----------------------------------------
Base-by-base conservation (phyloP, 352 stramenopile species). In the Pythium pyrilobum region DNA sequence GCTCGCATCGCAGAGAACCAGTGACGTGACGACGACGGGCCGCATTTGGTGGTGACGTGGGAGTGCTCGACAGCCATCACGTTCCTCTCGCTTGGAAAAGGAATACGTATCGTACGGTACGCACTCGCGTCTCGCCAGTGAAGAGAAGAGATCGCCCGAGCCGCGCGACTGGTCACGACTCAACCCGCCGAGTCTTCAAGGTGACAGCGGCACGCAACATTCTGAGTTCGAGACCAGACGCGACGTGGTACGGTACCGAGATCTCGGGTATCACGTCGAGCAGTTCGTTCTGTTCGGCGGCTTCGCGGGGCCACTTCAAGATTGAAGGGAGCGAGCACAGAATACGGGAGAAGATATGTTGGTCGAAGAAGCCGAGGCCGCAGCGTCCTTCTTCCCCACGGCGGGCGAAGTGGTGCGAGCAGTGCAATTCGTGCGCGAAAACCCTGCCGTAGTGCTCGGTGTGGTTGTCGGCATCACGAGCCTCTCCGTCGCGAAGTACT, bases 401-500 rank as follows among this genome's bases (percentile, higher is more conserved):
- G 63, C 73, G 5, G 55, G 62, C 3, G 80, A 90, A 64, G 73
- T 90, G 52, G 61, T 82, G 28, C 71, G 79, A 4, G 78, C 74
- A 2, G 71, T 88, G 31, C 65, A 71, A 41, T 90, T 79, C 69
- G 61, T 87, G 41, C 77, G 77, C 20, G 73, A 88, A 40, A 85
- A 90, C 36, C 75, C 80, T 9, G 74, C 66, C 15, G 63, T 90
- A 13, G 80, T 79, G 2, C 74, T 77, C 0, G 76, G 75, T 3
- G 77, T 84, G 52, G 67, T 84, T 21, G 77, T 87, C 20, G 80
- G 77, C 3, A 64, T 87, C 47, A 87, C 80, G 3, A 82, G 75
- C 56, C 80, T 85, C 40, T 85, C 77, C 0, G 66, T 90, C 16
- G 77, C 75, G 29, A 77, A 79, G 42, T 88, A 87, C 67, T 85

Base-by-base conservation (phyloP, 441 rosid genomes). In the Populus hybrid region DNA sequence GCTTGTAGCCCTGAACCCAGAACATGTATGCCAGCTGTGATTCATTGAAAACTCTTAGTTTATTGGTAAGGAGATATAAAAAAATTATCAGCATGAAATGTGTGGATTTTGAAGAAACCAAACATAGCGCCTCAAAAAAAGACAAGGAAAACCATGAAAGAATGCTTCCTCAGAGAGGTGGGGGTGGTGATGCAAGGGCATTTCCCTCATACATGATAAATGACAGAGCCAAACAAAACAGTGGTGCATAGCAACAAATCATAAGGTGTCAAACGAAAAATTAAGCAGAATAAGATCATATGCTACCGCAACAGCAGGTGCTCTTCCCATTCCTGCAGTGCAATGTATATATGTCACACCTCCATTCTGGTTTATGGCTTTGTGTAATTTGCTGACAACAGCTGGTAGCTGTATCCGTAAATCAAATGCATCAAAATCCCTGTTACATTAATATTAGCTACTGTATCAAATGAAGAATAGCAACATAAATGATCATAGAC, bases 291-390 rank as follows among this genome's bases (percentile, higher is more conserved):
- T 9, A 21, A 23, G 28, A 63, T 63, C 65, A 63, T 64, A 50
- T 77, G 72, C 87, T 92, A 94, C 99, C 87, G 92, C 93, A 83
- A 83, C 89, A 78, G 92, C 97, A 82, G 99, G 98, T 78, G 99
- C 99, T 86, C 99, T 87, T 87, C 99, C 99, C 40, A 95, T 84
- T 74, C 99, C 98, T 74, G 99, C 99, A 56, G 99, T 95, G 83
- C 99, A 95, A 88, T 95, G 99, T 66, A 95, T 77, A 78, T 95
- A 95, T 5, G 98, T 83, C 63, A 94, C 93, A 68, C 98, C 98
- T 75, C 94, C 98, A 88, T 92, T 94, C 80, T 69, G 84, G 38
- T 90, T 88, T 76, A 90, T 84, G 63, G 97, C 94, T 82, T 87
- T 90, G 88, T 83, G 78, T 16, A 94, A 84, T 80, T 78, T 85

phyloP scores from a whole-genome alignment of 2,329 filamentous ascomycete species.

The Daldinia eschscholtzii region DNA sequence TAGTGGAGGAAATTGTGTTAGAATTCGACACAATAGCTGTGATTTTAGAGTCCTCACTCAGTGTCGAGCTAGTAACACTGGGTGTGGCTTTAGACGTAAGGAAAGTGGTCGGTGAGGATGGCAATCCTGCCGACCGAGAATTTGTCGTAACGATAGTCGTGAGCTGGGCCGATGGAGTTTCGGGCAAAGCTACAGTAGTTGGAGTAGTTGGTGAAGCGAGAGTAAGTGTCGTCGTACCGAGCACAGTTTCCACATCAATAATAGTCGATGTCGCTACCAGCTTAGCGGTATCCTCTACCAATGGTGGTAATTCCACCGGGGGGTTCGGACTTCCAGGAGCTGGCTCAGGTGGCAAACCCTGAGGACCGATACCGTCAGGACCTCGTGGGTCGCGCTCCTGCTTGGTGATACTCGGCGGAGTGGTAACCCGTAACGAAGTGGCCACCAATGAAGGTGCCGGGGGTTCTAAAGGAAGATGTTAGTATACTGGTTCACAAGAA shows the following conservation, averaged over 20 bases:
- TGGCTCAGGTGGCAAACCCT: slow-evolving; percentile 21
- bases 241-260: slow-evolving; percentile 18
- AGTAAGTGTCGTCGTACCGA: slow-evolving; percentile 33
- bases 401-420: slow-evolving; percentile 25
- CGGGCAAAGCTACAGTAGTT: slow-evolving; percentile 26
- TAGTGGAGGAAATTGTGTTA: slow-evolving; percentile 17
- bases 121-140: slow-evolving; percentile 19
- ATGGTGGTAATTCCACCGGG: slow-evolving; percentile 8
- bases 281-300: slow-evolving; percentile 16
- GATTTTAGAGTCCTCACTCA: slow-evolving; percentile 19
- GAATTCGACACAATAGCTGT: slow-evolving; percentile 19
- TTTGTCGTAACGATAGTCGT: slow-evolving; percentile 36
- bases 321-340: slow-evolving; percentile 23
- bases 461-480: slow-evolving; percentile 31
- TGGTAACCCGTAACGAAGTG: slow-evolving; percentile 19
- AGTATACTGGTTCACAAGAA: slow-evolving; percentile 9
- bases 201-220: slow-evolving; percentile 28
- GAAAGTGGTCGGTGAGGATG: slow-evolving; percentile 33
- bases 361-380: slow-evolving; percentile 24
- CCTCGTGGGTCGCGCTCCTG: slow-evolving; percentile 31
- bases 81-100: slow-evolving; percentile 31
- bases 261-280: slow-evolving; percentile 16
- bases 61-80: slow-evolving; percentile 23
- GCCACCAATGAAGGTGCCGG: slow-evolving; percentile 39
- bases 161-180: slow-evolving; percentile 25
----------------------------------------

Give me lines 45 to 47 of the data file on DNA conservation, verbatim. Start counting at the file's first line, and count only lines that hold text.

- bases 81-100: slow-evolving; percentile 31
- bases 261-280: slow-evolving; percentile 16
- bases 61-80: slow-evolving; percentile 23